Sunday, November 9, 2008
To read this text with accompanying pictures, please click on the following link in my website: http://rochellesroost.googlepages.com/greece_santorini
Santorini is reputed to be the most beautiful of the Greek Islands, so it is not surprising that almost all cruise ships plying the Mediterranean make a mandatory stop here. This has also bestowed a peculiarly snazzy aura to the island that belies the simplicity and authenticity of its native people. Of course, when spared the madding tourist crowd, the island offers pure delights of natural scenery and spectacular sunsets and it was in search of those that Llew and I included it in our itinerary.
We had snatched a few zzzs on the Romilda as it made its way around the Cyclades by night stopping at Argos and Tinos and Ios and a number of smaller islands before deposting us before daylight at Athonios Port where Agapi, our landlady from Villa Agapi, awaited us with a placard proclaiming the name of her establishment. Depsite the fact that dawn had not yet broken over the island, I could discern the steep rocky cliffs that loomed above us giving Santorini its distinctive profile.
As we wound our way by car over the mountain roads with Agapi at the wheel, we took in the strangeness of these new environs--large expanses of virgin land lay waiting to be discovered. Frenetic construction activity all over the island proclaimed the new economic boom that has led to its recent prosperity. When we did arrive at the white and turquoise blue highlighed building that is Villa Agapi, we were enchanted by the kidney shaped pool and its matching blue and white striped deckchairs and umbrellas. The repetitive colors of blue and white made me wonder if the Greeks pay tribute to their blue and white striped flag that is ubiquitous or whether these colors reflect the azure-blue Agean waters and the white washed houses and churches that dominate its landscape.
Half past six was no time to contemplate these possibilites and so we settled for a snooze in our lovely comfortable rooms whose balconies provided unbridled views of the sea. At 9 am, we made our way to the Reception area for a hearty Continental breakfast of toast and Lurpak butter (I have developed a huge liking for Lurpak) and strawberry jam, strong coffee and a chocolate marbled cake with orange juice.
Well fortified against the rigours of the sightseeing that lay ahead, we took bus directions from Agapi to get to Fira, the nearest and largest town on the island. But despite waiting for a quarter of an hour, we were not rewarded with the sight of a bus and my weak feet prompted me to do something I haven't done in years--stick out my thumb and hitch a ride. How delighted we were when a car stopped within a few minutes and a lovely young lady named Angela, en route to her job as a salesgirl in an expensive jewelry store, told us to hop in.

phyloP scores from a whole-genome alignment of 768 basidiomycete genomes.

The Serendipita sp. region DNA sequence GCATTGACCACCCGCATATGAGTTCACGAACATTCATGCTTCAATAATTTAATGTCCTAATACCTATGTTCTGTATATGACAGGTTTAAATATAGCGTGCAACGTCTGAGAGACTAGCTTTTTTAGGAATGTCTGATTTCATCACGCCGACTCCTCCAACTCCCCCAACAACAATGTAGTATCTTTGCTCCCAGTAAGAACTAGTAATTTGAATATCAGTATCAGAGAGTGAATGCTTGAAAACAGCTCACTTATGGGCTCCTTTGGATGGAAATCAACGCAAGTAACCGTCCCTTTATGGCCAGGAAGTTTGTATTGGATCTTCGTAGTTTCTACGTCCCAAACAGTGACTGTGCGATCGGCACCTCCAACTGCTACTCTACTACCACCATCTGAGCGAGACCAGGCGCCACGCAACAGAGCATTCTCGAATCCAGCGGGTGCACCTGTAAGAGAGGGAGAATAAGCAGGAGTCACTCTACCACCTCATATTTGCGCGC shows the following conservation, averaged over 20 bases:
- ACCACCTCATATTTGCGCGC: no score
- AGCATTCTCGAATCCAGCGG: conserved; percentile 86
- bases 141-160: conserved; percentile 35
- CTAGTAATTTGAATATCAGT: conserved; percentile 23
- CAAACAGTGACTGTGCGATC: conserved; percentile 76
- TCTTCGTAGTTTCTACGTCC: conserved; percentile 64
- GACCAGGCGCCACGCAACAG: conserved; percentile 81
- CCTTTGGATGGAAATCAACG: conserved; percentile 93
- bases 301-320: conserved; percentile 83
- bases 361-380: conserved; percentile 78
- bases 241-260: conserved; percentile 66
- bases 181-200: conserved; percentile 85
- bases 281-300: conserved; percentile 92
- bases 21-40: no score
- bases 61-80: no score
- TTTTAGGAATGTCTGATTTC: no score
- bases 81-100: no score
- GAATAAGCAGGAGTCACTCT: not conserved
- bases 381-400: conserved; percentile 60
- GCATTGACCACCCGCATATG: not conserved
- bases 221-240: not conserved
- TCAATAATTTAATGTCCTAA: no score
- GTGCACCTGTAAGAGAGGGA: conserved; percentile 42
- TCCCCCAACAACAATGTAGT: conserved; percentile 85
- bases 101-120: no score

Footloose in Fira:
Angela also proved to be a worthy tour guide and, at her suggestion, we began our exploration of the town at the pale peach and blue Dominican Monastery perched at the very top end of the town. This extremely evocative space presented to us the uniqueness of Byzantine Church design--a central dome covered with mosaics or paintings and one or a pair of steeples that flank it. The atmosphere in these environs was quaint and spoke of ancient worlds and it was quite enchanting to explore these quarters.
What I found most interesting about Santorini and what makes it different from Mykonnos was the streets--while those in Mykonnos are composed of large flag stones cemented together with white mortar, the ones in Santorini feature tiny black volcanic cobbles held together by cement paste. The effect is very pretty indeed and since the entire town is covered with this flooring, it brings a kind of uniformity to the space.
Fira's town center is composed basically of three main streets that sit in tiers, one on top of the other, on the volcanic mountain sides. These mountains rise tall along the water's edge, the result of volcanic activity, centuries ago, that have left huge craters on the island's surface and have created hot springs on the neighboring isles that lie just across the port. We passed by a number of shops and cafes, bars and tavernas--some sold high-end merchandise such as crystal by Baccarat and Lalique and gold jewelry. Clearly targetted at the cruise crowd, these stores were so different from the little souvenir stalls that exuded local color.
Following signs that led towards the cable car, we ran into Angela again at her store. It was she who pointed out the mule paths to us--the one that allows visitors to climb the mountain side on the backs of these sturdy animals if they prefer not to take the cable car, the island's newest nod to technology. This vantage point offered stunning vistas as far as the eye could see and we posed for many pictures before we decided to explore the smaller shops. Along the coastal path were a variety of restaurants such as Franco's of Fira which offer startling views and must be hugely popular in the summer. Most of them were closed for the season but we had no regrets at all as we enjoying wandering through the narrow streets without having to elbow our way through frenzied tourist hordes. At the northern tip of the island, we arrived at the pure white Byzantine Cathedral, unfortunately closed, but, nevertheless, creating a distinctive addition to the landscape with its dome and tiered walls.